In summary your images should be 

  • Technically sound 
  • Adhere to all the contest rules
  • Are not predictable resulting in a potential sameness to other entries 
  • Accurate visual representation of the theme you are trying to convey
  •  Unique
  • Memorable

Ask judges for feedback after a competition if possible. This will help you understand how to either improve or refocus next time around. But, the best piece of advice a Lanz can offer is to enter competitions: at the very least, win or lose, they will help you grow and learn as a photographer.

Cover Image with permission and courtesy of Lexi Parks

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michaeljin's picture

"Photography competitions are a fantastic way for a photographer to gain exposure, build prestige, acquire credentials..."

No, they're not.

"Competitions are an important building block for new photographers and a pivotal mark of distinction for professionals."

No, they're not.

"...they will help you grow and learn as a photographer."

No, they won't.

Marcus Joyce's picture

"Award winning" cringe statements are the best!

Deleted Account's picture

I've seen you commenting for ages, and so I decided to look at your images; I went to every single one of your linked social media sites...


michaeljin's picture

LOL! There's nothing to see here. 😂

Seriously, I'm a trash-tier photographer. Maybe I should have entered some photo contests. :)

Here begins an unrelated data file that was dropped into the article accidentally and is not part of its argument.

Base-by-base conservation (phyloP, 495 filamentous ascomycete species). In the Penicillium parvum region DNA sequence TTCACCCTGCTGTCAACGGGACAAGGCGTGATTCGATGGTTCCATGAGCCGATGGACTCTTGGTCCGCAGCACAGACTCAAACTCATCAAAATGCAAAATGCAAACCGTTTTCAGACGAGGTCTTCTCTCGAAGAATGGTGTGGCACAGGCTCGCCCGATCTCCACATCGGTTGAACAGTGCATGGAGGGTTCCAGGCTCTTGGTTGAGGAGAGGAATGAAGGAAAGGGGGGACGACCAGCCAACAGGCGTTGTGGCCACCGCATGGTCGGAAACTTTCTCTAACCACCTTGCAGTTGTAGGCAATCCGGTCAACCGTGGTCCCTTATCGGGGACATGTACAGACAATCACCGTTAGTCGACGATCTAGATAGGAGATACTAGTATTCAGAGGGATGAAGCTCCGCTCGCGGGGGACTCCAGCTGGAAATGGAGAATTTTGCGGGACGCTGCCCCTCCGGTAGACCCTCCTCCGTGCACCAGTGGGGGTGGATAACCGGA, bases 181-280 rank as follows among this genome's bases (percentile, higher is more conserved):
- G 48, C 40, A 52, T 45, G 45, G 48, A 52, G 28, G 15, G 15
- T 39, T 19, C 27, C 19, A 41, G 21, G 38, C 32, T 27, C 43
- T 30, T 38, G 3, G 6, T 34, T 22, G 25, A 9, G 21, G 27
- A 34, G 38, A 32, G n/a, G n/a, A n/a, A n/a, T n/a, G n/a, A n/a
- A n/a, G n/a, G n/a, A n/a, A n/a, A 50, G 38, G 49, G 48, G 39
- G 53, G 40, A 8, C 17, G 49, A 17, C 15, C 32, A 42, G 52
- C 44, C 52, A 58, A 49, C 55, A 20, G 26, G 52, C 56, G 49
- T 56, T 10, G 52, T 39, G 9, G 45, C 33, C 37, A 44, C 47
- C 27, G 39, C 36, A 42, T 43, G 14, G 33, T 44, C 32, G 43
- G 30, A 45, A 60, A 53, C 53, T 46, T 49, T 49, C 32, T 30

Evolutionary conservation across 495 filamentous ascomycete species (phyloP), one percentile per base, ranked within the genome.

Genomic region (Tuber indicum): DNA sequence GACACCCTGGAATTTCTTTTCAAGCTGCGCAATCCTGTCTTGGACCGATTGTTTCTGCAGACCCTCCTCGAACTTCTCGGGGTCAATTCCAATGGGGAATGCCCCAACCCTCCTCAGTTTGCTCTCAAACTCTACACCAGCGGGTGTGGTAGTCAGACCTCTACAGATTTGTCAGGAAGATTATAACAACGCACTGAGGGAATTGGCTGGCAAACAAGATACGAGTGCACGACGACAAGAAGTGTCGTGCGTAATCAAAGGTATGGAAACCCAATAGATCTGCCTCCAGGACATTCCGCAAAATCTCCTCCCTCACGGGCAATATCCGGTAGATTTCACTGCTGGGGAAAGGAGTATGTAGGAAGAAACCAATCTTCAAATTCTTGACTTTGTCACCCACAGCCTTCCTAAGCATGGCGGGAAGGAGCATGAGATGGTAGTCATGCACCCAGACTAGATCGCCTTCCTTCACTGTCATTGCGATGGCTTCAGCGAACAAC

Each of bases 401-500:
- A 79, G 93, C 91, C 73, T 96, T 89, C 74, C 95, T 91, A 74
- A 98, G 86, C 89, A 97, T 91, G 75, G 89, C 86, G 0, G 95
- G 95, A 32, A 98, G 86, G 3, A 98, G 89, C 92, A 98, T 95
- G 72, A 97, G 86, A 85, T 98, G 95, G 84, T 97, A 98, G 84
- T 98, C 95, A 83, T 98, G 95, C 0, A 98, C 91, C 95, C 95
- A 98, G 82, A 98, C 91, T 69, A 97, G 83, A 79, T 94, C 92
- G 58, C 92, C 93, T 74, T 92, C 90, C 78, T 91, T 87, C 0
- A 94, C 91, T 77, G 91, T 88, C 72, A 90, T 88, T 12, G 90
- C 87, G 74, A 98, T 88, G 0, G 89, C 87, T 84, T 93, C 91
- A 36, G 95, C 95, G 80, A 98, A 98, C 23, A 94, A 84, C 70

Deleted Account's picture

Fair enough, Michael :)

Timothy Gasper's picture

100% correct sir. All photographs are subject to the views, likes/dislikes and opinions of anyone viewing them. Any competition can and will never become objective because of these factors.

Ivan Lantsov's picture

article so bad not know where to begin, just laughing!

Half of the time, I really don't understand why the picked photo of a contest is the winner. In Breda, we have a photo festival every year and some pictures are great. Mostly these picture were taken by photographers./ But there is also a section with art work andd most of the time these pics are badly focussed, vague, washed out and make no sense.
They are art and I am too daft to understand this (according to an artist ex-girlfriend)

Simon Patterson's picture

No wonder actual photographs rarely win photo competitions, then. The game is heavily weighted towards strongly manipulated images and composites.

Deleted Account's picture

From a revenue standpoint, there are two tracks I've found. One is to get paid to judge photo competitions. The other is to only enter photo competitions that pay.

By limiting your photo entries to competitions that pay, if your work is good enough, you can earn money or prizes.

The real gig here is to be a photography judge, not a competitor. There's no money to be made with a blue ribbon that doesn't have a cash prize. If you are a judge, you can attend camera clubs with all your stuff and maybe sell some books, calendars, workshops and such.

Everything else is pointless.